This collection of code samples exercises different memory streaming cases when performing the matrix multiplication C~m x n~ = alpha · A~m x k~ · B~k x n~ + beta · C~m x n~: (1) streaming the matrices A, B, and C which is usually referred as batched matrix multiplication, (2) streaming the inputs A and B but accumulating C within cache, (3) streaming the A and C matrices while B is kept in cache, (4) streaming the B and C matrices while A is kept in cache, and (4) not streaming any of the operands but repeating the very same multiplication until the requested number of matrix multiplications has been completed.

Beside of measuring the duration of a test case, the performance is presented in GFLOPS/s. As an alternative metric, the memory bandwidth is given (the artificial "cached" case omits to present the cache-memory bandwidth). The "pseudo-performance" given in FLOPS/cycle is an artificial scoring, it not only uses a non-standard formula for calculating the FLOPS (2 * M * N * K - M * N rather than 2 * M * N * K) but also relies on pseudo clock cycles:

$ ./specialized.sh 0
m=32 n=32 k=32 size=87381 memory=2048.0 MB (DP)

Batched (A,B,C)...
        pseudo-perf.: 10.7 FLOPS/cycle
        performance: 23.9 GFLOPS/s
        bandwidth: 11.1 GB/s
        duration: 239 ms
Finished

There are two sub collections of samples codes: (1) a collection of C++ code samples showing either BLAS, Compiler-generated code (inlined code), LIBXSMM/dispatched, LIBXSMM/specialized functions to carry out the multiplication, and (2) a Fortran sample code showing BLAS versus LIBXSMM including some result validation.

C/C++ Code Samples: Command Line Interface (CLI)

  • Takes an optional number (1st arg.) to select the streaming-case (0...8)
  • Optionally takes the M, N, and K parameter of the GEMM in this order
  • If only M is supplied, the N and K "inherit" the M-value
  • Example I (A,B,C): ./specialized.sh 0 16 8 9
  • Example II (A,B): ./specialized.sh 6 16

Fortran Code Sample: Command Line Interface (CLI)

  • Optionally takes the M, N, and K parameter of the GEMM in this order
  • Optional problem size (in MB) of the workload; M/N/K must have been supplied
  • Optional total problem size (in MB) implying the number of repeated run
  • If only M is supplied, the N and K are "inheriting" the M-value
  • Shows the performance of each of the streaming cases
  • Example I: ./smm.sh 16 8 9 1024 16384
  • Example II: ./smm.sh 16

SPECFEM Sample

This sample contains a dummy example from a spectral-element stiffness kernel taken from SPECFEM3D_GLOBE.

It is based on a 4th-order, spectral-element stiffness kernel for simulations of elastic wave propagation through the Earth. Matrix sizes used are (25,5), (5,25) and (5,5) determined by different cut-planes through a three dimensional (5,5,5)-element with a total of 125 GLL points.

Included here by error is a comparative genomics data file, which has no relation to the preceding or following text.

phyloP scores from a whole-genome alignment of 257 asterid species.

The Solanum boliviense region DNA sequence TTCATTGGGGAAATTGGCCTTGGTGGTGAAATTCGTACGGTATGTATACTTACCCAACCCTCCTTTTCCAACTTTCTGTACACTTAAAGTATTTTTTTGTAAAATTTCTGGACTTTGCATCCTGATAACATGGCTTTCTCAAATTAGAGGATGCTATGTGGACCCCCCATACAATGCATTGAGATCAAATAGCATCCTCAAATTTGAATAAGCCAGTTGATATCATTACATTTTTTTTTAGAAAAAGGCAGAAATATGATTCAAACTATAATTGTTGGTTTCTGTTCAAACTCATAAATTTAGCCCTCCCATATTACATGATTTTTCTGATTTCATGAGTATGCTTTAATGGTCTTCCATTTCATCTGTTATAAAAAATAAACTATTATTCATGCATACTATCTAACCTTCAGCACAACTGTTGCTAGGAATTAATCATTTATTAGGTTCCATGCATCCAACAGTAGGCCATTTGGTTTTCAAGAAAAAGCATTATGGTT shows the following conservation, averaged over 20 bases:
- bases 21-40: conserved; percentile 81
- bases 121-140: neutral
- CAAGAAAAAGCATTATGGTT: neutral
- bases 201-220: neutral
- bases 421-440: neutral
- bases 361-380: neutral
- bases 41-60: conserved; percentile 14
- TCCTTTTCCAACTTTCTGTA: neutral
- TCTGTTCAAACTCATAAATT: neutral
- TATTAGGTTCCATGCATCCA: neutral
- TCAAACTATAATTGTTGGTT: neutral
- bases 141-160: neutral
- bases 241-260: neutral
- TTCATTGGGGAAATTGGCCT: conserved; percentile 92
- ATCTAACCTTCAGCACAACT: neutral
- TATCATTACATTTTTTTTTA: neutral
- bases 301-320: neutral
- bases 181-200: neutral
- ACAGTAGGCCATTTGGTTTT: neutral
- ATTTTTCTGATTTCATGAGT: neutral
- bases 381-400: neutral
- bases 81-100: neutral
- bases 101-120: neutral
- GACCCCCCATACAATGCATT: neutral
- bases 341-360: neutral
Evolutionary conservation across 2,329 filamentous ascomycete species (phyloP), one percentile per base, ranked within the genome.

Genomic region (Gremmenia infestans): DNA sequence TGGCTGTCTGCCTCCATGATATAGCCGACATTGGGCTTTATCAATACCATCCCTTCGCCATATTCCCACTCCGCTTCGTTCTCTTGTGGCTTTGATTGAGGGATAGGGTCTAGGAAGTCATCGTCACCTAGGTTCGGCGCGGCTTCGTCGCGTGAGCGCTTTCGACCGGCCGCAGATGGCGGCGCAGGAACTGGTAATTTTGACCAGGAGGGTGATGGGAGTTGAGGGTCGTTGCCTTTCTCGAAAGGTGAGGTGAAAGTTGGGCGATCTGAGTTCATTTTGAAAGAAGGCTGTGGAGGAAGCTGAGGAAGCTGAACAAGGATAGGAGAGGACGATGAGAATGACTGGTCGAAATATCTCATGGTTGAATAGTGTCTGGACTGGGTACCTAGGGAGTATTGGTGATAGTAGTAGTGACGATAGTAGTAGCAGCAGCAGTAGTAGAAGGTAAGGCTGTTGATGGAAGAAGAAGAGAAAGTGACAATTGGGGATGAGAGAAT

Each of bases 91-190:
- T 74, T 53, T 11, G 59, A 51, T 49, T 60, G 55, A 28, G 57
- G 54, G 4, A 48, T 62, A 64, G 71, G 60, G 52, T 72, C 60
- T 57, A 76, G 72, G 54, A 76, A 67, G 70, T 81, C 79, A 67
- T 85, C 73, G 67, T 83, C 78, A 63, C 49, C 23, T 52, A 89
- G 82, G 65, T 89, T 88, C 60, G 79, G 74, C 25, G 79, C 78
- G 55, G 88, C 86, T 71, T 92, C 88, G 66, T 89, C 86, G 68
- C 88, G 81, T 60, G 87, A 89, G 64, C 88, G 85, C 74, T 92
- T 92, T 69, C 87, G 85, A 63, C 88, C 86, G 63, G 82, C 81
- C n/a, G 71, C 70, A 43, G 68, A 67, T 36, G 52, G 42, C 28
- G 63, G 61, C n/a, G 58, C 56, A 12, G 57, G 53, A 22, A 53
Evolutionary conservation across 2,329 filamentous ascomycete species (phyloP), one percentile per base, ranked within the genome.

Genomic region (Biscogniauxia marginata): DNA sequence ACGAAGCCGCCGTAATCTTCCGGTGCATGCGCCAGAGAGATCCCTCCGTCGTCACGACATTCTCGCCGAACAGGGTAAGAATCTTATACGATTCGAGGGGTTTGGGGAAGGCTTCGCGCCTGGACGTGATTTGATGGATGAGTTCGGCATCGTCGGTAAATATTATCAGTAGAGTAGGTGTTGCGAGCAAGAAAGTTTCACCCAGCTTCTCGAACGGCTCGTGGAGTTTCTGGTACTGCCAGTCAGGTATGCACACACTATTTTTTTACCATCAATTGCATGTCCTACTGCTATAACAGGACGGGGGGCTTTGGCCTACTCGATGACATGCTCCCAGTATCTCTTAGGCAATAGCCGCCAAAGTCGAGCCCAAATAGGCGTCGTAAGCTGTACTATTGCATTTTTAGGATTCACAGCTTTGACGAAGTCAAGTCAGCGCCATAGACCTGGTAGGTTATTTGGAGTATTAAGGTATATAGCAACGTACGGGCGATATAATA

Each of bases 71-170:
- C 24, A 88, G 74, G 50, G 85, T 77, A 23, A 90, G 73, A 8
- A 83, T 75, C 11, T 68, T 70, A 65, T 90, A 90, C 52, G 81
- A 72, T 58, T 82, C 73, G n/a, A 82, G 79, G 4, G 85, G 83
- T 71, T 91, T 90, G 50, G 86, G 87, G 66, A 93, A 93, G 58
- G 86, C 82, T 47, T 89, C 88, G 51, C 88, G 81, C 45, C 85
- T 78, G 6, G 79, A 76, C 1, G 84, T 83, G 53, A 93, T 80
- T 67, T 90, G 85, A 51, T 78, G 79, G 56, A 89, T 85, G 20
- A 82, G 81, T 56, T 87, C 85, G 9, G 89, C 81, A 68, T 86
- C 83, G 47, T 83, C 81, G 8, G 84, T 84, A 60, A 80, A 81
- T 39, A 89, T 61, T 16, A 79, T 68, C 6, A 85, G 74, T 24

Usage Step-by-Step

This example needs the LIBXSMM library to be built with static kernels, using MNK="5 25" (for matrix size (5,25), (25,5) and (5,5)).

Build LIBXSMM

General Default Compilation

In LIBXSMM root directory, compile the library with:

make MNK="5 25" ALPHA=1 BETA=0
Additional Compilation Examples

Compilation using only single precision version and aggressive optimization:

make MNK="5 25" ALPHA=1 BETA=0 PRECISION=1 OPT=3

For Sandy Bridge CPUs:

make MNK="5 25" ALPHA=1 BETA=0 PRECISION=1 OPT=3 AVX=1

For Haswell CPUs:

make MNK="5 25" ALPHA=1 BETA=0 PRECISION=1 OPT=3 AVX=2

For Knights Corner (KNC) (and thereby creating a Sandy Bridge version):

make MNK="5 25" ALPHA=1 BETA=0 PRECISION=1 OPT=3 AVX=1 \
OFFLOAD=1 KNC=1

Installing libraries into a sub-directory workstation/:

make MNK="5 25" ALPHA=1 BETA=0 PRECISION=1 OPT=3 AVX=1 \
OFFLOAD=1 KNC=1 \
PREFIX=workstation/ install-minimal

Build SpecFEM example code

For default CPU host:

cd sample/specfem
make

For Knights Corner (KNC):

cd sample/specfem
make KNC=1

Additionally, adding some specific Fortran compiler flags, for example:

cd sample/specfem
make FCFLAGS="-O3 -fopenmp" [...]

Note that steps 1 and 2 could be shortened by specifying a "specfem" make target in the LIBXSMM root directory:

make MNK="5 25" ALPHA=1 BETA=0 PRECISION=1 OPT=3 AVX=1 specfem

For Knights Corner, this would need two steps:

make MNK="5 25" ALPHA=1 BETA=0 PRECISION=1 OPT=3 AVX=1 OFFLOAD=1 KNC=1
make OPT=3 specfem_mic

Run the Performance Test

For default CPU host:

./specfem.sh

For Knights Corner (KNC):

./specfem.sh -mic

Results

Using Intel Compiler suite: icpc 15.0.2, icc 15.0.2, and ifort 15.0.2.

Sandy Bridge - Intel(R) Xeon(R) CPU E5-2670 0 @ 2.60GHz

Library compilation by (root directory):

make MNK="5 25" ALPHA=1 BETA=0 PRECISION=1 OPT=3 AVX=1

Single threaded example run:

cd sample/specfem
make; OMP_NUM_THREADS=1 ./specfem.sh

Output:

===============================================================
average over           15 repetitions
 timing with Deville loops    =   0.1269
 timing with unrolled loops   =   0.1737 / speedup =   -36.87 %
 timing with LIBXSMM dispatch =   0.1697 / speedup =   -33.77 %